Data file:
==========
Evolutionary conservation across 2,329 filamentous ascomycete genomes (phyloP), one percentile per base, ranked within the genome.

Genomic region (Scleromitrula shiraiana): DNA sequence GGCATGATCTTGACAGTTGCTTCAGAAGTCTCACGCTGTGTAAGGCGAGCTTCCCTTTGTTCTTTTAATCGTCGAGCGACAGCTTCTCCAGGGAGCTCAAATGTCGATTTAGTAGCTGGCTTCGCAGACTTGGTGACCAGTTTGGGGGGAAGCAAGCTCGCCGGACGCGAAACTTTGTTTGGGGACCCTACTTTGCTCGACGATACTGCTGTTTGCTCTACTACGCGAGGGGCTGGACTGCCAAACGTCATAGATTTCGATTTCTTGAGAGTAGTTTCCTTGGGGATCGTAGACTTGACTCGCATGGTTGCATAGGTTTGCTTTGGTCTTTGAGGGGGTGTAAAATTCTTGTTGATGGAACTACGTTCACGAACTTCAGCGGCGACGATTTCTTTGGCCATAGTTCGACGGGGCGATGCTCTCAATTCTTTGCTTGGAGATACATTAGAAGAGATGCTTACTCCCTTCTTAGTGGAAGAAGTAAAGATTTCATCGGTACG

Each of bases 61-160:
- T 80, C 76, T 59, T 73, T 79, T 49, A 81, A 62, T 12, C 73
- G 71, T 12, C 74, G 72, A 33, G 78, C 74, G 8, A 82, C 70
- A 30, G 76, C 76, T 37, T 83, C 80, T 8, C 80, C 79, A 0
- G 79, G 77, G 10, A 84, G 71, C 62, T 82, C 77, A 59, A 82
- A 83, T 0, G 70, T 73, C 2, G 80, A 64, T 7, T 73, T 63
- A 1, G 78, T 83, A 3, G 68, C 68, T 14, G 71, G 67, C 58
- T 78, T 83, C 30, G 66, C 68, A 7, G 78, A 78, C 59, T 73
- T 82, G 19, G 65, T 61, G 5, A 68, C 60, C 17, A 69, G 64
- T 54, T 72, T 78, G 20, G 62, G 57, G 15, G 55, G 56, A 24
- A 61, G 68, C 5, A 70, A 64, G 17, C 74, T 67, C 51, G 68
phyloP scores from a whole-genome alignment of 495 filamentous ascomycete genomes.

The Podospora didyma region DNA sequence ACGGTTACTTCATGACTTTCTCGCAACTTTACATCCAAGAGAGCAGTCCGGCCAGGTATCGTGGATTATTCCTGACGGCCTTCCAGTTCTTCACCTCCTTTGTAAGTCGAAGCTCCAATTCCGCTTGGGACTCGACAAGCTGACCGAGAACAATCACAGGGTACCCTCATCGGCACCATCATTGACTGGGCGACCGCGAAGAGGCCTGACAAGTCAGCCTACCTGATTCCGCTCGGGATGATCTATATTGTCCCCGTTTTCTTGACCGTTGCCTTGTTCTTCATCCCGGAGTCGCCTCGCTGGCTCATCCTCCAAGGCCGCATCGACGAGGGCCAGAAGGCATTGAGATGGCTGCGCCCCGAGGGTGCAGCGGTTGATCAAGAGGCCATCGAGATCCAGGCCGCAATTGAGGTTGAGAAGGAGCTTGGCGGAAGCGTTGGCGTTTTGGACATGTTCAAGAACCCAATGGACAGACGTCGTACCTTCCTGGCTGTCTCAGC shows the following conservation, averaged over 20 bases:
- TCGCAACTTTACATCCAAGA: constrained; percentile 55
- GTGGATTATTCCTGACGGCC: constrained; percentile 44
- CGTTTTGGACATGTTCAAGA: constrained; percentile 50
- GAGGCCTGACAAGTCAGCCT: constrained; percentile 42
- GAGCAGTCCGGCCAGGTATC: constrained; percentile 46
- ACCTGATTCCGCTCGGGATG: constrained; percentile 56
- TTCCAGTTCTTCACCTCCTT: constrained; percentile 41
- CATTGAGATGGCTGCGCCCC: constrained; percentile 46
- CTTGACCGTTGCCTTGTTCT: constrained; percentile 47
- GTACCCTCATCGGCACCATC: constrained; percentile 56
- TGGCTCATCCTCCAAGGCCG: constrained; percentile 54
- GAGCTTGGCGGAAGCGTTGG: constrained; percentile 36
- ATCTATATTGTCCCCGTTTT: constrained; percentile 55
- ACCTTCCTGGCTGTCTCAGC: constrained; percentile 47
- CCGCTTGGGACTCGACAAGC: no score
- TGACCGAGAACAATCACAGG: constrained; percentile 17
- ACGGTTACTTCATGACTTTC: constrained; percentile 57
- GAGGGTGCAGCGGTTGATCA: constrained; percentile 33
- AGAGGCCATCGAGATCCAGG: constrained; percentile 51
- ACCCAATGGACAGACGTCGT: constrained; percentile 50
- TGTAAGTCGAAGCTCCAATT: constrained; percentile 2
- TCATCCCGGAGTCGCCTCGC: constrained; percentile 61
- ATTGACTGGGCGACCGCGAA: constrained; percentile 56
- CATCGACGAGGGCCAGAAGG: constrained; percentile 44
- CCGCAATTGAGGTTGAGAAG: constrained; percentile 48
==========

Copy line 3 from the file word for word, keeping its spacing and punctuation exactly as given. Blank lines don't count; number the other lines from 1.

Each of bases 61-160: